But we happen to use the same technology, so I want to get back with a few more thoughts:

I wonder if a true zero latency with Ravenna/Horus is possible. For example in Pyramix native (1 stereo strip, 10 mono strips, 5 VCA strips and 1 stereo mix bus, no plugins, no re-routings) I get the following:

ASIO buffer size:
128 = 0.7 ms @ 176k4 -> 1.4 ms ASIO input to output latency

Pyramix settings declare:
Input 168 samples = 0.95 ms
Output 373 samples = 2.11 ms

The status bar of the project window declares 3.1 ms latency, too. Pyramix native adds 1.7 ms of input to output latency.

If I add at least one stereo subgroup bus (for example for the reverb), latency increases to 3.8 ms.

If I would add the VS 3 Dynamics plugin to a subgroup bus (or an aux send bus) the input to output latency would vary depending on the lookahead delay parameter of that plugin.

The manual of my AD/DA declares 0.7 ms latency for AD and DA @ 176k4 -> another 1.4 ms input to output latency.

Between the ASIO interface and the AD/DA I use reclocking devices, I have no information about their latency (if any).


Also I read various times, that using VST plugins does change the latency behaviour of the Ravenna/Horus MassCore. The question would be whether you use VST plugins in your projects.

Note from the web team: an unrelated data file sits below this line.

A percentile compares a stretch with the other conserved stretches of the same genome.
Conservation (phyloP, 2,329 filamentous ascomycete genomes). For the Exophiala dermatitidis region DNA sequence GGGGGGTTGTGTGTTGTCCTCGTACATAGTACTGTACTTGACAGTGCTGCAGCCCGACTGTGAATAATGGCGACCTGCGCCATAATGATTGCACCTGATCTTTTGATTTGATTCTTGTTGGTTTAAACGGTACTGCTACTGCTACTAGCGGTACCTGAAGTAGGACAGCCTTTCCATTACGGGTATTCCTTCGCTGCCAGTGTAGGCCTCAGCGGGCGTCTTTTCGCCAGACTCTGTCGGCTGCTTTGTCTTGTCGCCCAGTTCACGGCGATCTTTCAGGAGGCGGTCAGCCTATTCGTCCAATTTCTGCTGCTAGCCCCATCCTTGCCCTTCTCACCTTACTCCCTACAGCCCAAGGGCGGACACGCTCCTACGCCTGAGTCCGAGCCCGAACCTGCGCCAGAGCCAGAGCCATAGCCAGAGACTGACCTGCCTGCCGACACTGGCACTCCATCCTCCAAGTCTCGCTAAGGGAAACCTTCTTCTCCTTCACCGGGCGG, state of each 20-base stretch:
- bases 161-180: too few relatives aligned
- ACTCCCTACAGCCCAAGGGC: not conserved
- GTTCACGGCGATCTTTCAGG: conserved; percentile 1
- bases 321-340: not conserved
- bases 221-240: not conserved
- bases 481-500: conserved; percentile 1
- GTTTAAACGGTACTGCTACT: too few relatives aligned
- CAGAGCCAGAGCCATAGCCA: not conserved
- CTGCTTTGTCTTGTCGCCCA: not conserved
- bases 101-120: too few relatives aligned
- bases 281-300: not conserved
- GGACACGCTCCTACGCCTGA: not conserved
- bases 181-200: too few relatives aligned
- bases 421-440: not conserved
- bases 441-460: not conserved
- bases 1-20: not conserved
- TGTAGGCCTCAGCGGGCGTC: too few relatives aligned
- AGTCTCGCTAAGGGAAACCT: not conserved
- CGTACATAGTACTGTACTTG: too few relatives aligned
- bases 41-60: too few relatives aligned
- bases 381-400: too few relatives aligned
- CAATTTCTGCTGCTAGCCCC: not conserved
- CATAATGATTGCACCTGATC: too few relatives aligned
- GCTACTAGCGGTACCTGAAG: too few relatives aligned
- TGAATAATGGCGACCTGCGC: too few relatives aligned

Assuming the arrangement is almost ready, we got the sound we wanted and for getting that VST plugins were used (for example for reverb). But now one final overdub or punch in is necessary. Only, by using VST plugins the latency of the project became way too high.

If the composition, recording and pre-mixing process is not clearly separable, there is always a configuration possible, which could raise the latency too much. In my opinion a "perfect" solution would need to rule out the latency problem right from the beginning. That is, one needs to be able to do whatever is needed without caring about the resulting playback latency. That leads to a solution which does the monitoring of the recording outside of the box and with no noticeable latency - so probably in the analog domain.

- - -

I do need to manually correct the timing of recorded clips.

I do not use a "repro" mix bus, but the track's (or a dedicated recording track's) monitor icon "Auto" together with the record icon "Autopunch". That way the track plays back before the MarkIn / after the MarkOut locator and inbetween these locators, the recorded signal is played back. The playback affects all send effects of the corresponding mixer strip, no matter whether outside (the track's signal) or inbetween (recorded signal) the MarkIn and MarkOut. (The playback of the recorded signal has the full input to output latency - the reason for me to monitor "by ear" as described above.)
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Re: Overdubbing, Latency and Headphones

Postby fl » Sun Jan 12, 2014 22:14

Well, my brilliant idea of using two busses, one having the Repro button enabled, was completely undermined by the Auto-punch function. I had hoped that the muting would only take place for the duration that Pyramix was actually, you know, recording, but instead, it mutes the track from the time the Record button is pressed, which is prior to the cursor passing the Punch-in point.